Other news and notes follow:

  • Economists see a growing risk of recession in the U.S. The big worries are trade tensions with China, rising interest rates, and market volatility.
  • Investors were spooked about corporate profits in the fourth quarter of 2018. Now come the facts.
  • Trend-following investment strategies — a computer-based way of trading that has become a major force in some markets — have gone from bullish to bearish to a degree not seen in a decade.
  • American population growth now at an 80-year low. South Dakota and Utah are the most fertile states in the U.S., and the only two with birthrates high enough to sustain the current population. Low birthrates could disrupt the economy as the country’s population ages out of the workforce, though researchers say those effects could be offset by immigration.
  • The eurozone’s unemployment rate fell to its lowest level in more than a decade during November. But even after more than five years of economic growth, big differences across the region remained, with (for example) joblessness at 3.3 percent in Germany and as high as 14.7 percent in Spain.
  • So-called Modern Monetary Theory, a favorite among progressives, is going mainstream. MMT assumes we can print money forever with no hyperinflation, which is super-convenient for paying for more and bigger government programs. As explained in New York magazine: “So while a conventional economic thinker might say you establish a new government program and levy taxes (now or in the future) to pay for it, an MMT thinker would say you establish a new government program and the government prints the money to pay for it.” To this point, obviously, this idea is completely untested.
  • Energy shares slumped 24 percent in the final three months of 2018, much worse than the S&P 500, when fears of a supply glut and worries about slowing demand in a weakening global economy pushed oil prices down nearly 40 percent. The stocks’ gain so far this month has outpaced the increase in the broad S&P. Utility stocks have been the worst performers so far in 2019.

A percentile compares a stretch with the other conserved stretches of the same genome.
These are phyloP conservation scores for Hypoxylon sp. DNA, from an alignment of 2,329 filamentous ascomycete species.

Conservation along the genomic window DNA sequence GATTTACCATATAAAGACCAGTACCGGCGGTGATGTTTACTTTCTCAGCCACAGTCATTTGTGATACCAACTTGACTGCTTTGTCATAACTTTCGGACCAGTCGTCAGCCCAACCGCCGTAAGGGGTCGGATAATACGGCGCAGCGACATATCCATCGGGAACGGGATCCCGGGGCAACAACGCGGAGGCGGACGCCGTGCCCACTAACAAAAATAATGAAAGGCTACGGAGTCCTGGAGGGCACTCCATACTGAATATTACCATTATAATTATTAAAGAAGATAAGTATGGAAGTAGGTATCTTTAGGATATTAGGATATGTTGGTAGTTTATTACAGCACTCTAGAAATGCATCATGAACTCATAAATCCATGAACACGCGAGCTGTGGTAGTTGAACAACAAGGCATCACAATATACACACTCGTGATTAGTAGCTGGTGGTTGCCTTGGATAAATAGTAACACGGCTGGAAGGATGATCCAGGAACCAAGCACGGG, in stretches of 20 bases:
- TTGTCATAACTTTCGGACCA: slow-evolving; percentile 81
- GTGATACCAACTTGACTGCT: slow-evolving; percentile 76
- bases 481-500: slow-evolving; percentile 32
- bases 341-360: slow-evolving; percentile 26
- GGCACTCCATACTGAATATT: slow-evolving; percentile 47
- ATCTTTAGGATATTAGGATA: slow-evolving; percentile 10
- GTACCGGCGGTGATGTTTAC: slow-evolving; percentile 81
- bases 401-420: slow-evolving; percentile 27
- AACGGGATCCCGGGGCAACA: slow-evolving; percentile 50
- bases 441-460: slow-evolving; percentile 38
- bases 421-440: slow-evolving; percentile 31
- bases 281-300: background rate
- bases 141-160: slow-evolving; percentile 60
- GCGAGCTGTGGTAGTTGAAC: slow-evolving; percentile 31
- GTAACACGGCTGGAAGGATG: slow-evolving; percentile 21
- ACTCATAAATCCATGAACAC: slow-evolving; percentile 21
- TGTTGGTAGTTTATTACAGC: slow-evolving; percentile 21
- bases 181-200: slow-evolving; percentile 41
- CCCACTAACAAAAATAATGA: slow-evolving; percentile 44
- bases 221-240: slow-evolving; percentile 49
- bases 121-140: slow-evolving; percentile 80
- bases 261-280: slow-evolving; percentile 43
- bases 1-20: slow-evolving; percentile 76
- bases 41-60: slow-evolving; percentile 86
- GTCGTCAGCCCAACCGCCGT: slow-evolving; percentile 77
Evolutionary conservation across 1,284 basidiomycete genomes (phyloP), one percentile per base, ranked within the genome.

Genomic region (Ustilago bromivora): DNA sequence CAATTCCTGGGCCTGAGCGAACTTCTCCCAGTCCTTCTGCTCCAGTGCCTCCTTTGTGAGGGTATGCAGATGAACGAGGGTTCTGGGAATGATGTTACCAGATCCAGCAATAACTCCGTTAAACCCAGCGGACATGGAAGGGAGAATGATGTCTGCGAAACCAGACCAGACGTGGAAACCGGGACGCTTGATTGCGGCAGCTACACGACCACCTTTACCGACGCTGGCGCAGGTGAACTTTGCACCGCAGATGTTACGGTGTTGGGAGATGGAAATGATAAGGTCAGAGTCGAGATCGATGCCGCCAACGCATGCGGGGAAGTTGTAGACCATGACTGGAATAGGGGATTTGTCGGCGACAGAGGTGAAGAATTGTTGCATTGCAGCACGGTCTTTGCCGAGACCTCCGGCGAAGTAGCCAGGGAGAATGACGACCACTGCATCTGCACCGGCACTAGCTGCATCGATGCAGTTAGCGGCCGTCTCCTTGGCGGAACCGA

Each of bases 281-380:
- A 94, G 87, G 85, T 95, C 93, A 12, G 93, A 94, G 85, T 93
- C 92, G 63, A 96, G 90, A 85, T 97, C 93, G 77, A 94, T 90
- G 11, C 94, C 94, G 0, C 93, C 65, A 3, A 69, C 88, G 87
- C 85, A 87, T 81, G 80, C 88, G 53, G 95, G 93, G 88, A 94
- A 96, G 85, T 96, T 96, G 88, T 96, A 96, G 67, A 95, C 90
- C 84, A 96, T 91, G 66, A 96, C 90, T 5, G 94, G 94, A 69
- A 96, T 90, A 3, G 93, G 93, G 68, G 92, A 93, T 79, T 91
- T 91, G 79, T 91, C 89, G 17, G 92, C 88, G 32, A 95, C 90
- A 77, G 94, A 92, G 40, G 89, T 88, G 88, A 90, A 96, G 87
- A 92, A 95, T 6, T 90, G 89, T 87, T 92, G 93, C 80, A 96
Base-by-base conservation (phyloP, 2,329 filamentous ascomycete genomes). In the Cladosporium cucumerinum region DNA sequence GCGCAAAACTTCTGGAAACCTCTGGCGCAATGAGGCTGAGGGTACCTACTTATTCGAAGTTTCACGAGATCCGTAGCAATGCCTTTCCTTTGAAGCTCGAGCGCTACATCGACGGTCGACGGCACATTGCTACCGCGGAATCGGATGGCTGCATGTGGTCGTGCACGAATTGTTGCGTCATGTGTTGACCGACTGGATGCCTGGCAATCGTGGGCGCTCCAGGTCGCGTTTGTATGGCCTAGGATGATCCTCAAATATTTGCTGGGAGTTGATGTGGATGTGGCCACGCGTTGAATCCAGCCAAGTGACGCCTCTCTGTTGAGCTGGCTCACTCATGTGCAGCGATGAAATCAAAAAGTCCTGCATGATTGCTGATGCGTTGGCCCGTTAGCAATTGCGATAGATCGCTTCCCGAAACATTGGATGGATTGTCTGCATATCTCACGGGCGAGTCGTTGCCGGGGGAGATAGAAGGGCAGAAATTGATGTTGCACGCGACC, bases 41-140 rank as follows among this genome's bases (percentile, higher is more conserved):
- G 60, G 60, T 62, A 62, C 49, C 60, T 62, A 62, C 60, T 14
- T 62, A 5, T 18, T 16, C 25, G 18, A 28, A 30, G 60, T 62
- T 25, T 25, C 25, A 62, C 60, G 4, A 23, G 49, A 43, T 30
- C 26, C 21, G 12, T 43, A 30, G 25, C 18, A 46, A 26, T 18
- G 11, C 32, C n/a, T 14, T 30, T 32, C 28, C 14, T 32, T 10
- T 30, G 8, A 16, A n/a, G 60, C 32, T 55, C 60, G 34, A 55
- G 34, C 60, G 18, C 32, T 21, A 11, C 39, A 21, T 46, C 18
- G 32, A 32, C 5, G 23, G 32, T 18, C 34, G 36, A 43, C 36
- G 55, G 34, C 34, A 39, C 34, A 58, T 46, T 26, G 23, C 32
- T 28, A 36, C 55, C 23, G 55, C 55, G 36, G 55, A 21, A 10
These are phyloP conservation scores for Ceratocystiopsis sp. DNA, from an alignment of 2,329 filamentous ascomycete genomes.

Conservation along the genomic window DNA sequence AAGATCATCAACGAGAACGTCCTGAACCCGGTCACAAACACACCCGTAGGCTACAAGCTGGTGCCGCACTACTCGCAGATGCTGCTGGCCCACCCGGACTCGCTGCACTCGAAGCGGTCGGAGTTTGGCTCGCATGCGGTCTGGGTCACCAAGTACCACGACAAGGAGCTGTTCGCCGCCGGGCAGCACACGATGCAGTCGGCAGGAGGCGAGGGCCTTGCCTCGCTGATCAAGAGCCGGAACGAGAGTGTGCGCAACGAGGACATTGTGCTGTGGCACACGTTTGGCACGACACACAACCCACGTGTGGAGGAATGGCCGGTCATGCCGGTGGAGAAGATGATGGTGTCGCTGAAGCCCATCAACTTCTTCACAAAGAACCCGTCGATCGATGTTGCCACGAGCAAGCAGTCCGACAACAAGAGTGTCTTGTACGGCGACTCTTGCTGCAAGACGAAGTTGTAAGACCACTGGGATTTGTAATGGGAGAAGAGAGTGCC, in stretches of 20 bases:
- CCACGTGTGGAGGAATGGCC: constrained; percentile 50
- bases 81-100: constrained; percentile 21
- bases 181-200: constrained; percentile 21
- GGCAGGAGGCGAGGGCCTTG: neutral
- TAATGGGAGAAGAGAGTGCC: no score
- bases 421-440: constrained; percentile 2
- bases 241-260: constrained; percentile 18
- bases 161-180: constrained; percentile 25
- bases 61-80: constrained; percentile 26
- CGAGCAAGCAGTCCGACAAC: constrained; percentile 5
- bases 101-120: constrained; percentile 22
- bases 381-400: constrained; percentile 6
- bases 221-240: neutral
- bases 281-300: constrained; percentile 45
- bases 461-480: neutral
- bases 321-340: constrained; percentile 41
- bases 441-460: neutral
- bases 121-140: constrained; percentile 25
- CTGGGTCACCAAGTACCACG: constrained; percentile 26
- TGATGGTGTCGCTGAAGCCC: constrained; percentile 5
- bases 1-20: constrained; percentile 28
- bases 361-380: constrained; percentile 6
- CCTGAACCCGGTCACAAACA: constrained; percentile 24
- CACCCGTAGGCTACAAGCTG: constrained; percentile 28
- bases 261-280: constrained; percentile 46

• Fed chair Jerome Powell said the U.S. economy “is solid,”adding that he doesn’t predict a recession in 2019.
  • Some venture capitalists are rooting for a market dip to calm Silicon Valley’s overheated start-up scene.
  • BlackRock is laying off 500 employees around the world, or about 3 percent of its workforce, as the world’s largest asset manager grapples with “market uncertainty” and evolving “investor preferences.” State Street, another large investment management firm, is giving the axe to 15 percent of its senior management. There are others.
  • U.S. retailers lost $34 billion in market value last week, led by Macy’s.
  • The economy is still producing fewer new businesses every year than it did before the Great Financial Crisis.
  • Ford and Jaguar both warned of job cuts last week, and both were at least partly tied to short-term problems: trade tensions, a China slowdown, Brexit, fuel-regulation changes, etc. However, there’s a lot more auto-industry upheaval to come, as car makers struggle to adapt to a growing shift toward electric cars. On the other hand, GM’s optimistic forecast for 2019 surprised many on Friday, triggering an 8 percent surge in GM stock.